Mother Angelica, who spearheaded the founding of the Eternal Word Television Network, has been placed on a feeding tube as she fights the lingering effects of two strokes she suffered 14 years ago.
A spokesman for her order, the Poor Clares of Perpetual Adoration at Our Lady of Angels Monastery in Hanceville, said the 92-year-old nun was doing as well as could be expected for someone her age who remains partially paralysed.
“From what I’m told, it’s not that she’s completely unable to eat. It’s assisting her to get the nutrients she needs,” said Luke Johnasen, director of pilgrimages at the monastery.
Mr Johnasen told the US Catholic News Service that Mother Angelica has been fitted with the tube in recent weeks.
“She’s had some ups and downs the last few months,” he said. “She’s a fighter.”
Johnasen added that Mother Angelica remained confined to bed, but that she acknowledges visitors to her room in the monastery.
“She’s able to communicate with a squeeze of a hand, make gestures with her eyes. She acknowledges people when they’re there. The nuns say she does sleep a lot,” he said.
A native of Canton, Ohio, Mother Angelica launched EWTN on August 15, 1981, from the garage of her monastery.
The initiative was greeted with scepticism from television executives who felt there was little demand for Catholic programming.
The network’s website reports that it transmits programmes 24 hours a day to more than 230 million homes in 144 countries via cable and other technologies.
The network still broadcasts hundreds of Mother Angelica’s shows even though she stepped down as chairman of the board and CEO of the network in 2000.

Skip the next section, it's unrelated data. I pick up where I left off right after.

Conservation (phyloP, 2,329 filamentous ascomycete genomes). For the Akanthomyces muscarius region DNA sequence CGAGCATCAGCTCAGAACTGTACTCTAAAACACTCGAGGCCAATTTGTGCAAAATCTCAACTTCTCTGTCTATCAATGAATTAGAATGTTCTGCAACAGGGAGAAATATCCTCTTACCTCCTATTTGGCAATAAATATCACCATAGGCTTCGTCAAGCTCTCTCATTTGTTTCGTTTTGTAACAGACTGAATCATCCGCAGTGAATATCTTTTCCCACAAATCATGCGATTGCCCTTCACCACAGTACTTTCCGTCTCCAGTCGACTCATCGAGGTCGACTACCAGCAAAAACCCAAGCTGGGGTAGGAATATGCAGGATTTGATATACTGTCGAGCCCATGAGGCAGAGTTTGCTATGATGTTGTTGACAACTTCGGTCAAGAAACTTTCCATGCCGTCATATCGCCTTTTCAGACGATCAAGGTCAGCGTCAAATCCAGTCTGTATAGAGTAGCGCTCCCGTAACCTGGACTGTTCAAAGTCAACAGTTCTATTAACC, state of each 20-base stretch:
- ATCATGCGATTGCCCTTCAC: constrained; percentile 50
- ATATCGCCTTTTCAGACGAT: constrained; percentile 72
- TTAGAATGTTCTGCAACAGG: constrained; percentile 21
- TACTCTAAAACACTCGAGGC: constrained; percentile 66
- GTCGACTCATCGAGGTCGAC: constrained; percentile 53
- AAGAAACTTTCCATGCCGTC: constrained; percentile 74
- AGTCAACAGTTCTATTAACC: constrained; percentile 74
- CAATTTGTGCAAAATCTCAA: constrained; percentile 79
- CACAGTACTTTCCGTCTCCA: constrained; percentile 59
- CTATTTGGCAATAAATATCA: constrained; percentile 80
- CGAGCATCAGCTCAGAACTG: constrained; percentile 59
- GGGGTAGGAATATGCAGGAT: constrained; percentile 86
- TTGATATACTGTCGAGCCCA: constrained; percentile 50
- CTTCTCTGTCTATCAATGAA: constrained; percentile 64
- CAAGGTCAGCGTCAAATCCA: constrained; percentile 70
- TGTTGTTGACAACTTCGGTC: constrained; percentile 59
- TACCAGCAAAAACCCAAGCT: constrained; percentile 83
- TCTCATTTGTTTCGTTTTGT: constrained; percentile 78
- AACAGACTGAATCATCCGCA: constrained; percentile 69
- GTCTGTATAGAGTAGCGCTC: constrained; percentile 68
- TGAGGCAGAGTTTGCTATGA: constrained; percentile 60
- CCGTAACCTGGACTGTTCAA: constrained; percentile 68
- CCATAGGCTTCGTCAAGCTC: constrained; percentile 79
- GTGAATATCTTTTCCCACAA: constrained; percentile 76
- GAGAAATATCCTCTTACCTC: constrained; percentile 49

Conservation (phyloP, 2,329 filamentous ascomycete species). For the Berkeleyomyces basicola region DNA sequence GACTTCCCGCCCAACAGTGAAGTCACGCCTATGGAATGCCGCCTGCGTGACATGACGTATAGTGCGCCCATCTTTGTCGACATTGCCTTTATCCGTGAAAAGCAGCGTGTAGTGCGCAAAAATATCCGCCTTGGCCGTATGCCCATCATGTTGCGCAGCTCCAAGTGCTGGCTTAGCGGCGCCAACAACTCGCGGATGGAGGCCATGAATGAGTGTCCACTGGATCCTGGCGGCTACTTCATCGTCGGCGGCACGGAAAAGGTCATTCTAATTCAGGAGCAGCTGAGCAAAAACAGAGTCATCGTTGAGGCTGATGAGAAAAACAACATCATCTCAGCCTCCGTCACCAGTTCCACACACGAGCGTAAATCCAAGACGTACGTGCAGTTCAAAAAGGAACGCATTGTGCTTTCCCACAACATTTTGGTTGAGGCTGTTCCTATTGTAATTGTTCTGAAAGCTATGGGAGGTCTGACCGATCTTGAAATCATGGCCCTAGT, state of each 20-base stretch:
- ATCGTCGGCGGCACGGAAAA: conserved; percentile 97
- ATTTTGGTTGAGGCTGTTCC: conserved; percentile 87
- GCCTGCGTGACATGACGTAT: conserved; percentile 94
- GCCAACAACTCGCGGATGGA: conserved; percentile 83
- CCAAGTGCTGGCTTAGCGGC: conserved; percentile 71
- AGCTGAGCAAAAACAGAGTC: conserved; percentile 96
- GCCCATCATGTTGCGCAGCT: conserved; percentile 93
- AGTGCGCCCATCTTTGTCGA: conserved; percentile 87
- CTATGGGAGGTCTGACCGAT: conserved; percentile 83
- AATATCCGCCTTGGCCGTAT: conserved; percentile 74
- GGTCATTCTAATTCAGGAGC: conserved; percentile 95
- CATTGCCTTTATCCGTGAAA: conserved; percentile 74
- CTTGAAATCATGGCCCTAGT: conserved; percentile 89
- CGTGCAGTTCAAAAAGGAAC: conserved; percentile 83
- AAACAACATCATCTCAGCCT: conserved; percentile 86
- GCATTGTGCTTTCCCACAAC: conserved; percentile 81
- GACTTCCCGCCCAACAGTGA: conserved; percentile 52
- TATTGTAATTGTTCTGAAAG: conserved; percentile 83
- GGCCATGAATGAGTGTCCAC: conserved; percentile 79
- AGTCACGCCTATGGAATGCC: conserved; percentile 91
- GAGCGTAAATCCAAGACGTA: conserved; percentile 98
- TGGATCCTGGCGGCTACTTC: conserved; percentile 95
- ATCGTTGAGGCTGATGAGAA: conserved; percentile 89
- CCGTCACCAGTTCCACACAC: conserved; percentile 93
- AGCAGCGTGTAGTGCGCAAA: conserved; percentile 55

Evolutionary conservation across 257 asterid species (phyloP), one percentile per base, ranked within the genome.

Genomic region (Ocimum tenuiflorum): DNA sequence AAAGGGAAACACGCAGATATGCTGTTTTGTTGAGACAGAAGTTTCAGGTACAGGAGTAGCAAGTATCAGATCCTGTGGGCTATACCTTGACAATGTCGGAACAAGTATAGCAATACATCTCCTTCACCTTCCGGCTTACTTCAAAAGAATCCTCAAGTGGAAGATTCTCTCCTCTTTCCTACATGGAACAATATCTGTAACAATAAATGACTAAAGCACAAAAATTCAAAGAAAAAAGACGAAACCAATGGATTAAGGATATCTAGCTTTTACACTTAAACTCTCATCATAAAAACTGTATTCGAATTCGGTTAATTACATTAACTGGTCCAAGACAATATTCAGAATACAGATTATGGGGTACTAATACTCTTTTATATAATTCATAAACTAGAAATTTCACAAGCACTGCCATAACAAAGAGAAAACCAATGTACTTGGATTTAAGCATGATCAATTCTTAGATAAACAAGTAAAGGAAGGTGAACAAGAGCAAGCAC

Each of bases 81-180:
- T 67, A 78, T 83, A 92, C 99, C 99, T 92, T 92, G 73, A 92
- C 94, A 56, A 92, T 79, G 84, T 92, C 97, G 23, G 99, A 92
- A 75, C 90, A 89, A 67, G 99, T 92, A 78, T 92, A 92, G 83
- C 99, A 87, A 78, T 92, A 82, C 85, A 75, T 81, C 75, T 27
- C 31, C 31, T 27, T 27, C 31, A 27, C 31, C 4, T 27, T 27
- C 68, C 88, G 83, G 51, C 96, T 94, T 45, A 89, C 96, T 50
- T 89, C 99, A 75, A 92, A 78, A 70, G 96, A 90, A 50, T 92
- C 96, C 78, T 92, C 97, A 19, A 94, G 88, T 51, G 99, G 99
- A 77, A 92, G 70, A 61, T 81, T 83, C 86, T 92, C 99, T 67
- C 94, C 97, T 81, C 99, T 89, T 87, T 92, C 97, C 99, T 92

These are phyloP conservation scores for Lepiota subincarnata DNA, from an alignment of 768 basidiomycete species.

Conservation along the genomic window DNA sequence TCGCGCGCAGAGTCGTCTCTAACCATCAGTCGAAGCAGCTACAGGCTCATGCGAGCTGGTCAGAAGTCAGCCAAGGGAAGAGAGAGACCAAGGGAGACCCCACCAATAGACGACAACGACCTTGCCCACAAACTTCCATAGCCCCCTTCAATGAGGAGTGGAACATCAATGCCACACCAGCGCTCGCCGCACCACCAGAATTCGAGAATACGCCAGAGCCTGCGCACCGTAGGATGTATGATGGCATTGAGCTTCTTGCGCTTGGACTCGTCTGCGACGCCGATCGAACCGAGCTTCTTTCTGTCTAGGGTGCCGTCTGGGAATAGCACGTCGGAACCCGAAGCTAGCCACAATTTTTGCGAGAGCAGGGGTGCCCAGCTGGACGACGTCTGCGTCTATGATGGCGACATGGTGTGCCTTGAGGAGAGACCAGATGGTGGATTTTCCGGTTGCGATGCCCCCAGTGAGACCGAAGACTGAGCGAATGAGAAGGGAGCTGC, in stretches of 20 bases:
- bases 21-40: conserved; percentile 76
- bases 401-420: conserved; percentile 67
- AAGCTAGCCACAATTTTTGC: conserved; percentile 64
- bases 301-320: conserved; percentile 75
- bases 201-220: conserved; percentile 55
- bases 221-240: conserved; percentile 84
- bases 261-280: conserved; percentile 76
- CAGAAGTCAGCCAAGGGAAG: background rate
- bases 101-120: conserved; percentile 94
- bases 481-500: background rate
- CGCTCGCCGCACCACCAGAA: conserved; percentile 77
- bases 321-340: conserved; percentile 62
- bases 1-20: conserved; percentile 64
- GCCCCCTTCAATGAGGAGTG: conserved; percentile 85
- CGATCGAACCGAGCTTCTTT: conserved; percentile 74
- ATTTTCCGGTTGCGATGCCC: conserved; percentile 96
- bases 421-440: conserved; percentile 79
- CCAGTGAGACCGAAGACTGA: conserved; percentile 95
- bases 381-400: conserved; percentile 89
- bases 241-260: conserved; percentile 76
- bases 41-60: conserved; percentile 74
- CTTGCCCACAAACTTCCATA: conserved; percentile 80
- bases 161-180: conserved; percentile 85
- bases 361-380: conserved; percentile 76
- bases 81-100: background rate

On her 92nd birthday in April, the sisters at the monastery said in a statement that Mother Angelica offers her suffering “all up for the Church”.
Islamists expelled from Italy after threats against the Pope
Italian state police in Brescia, working with their counterparts in Kosovo, said last week that they had taken action against four Kosovar Albanians they believed to be terrorist risks and had made threats on social media against Pope Francis.
The four are accused by police of publishing messages “against the person of the Holy Father”, and saying: “Remember, there will not be another pope after this one; he will be the last.”
One of the four was arrested in Kosovo, the police in the northern Italian city of Brescia said.
Two were expelled from Italy and a fourth was placed on a terrorism “watch list” and his travel documents were confiscated.
The four were active on a Facebook group that indicated they had, or aspired to have, connections to Lavdrim Muhaxheri, the leader of 150 or so Albanian and Macedonian Muslims fighting for the terrorist group ISIS in Syria and Iraq. This was according to a statement from police in Brescia.
The four also posted photos of themselves “with weapons and in poses characteristic of combatants of the so-called Islamic State”.
Priests hug cats for calendar
A calendar featuring Russian Orthodox priests posing with their cats has become an online sensation.
The calendar, created by Orthodox site Kravmir.com, only had a print run of 1,000 before being picked up by news outlets around the world. Journalist Ksenia Luchenko said: “It’s all their own cats – nothing was staged. It was whoever had a cat and was ready to pose for a photo.” The calendar grew out of a photography book project showing priests’ everyday lives.
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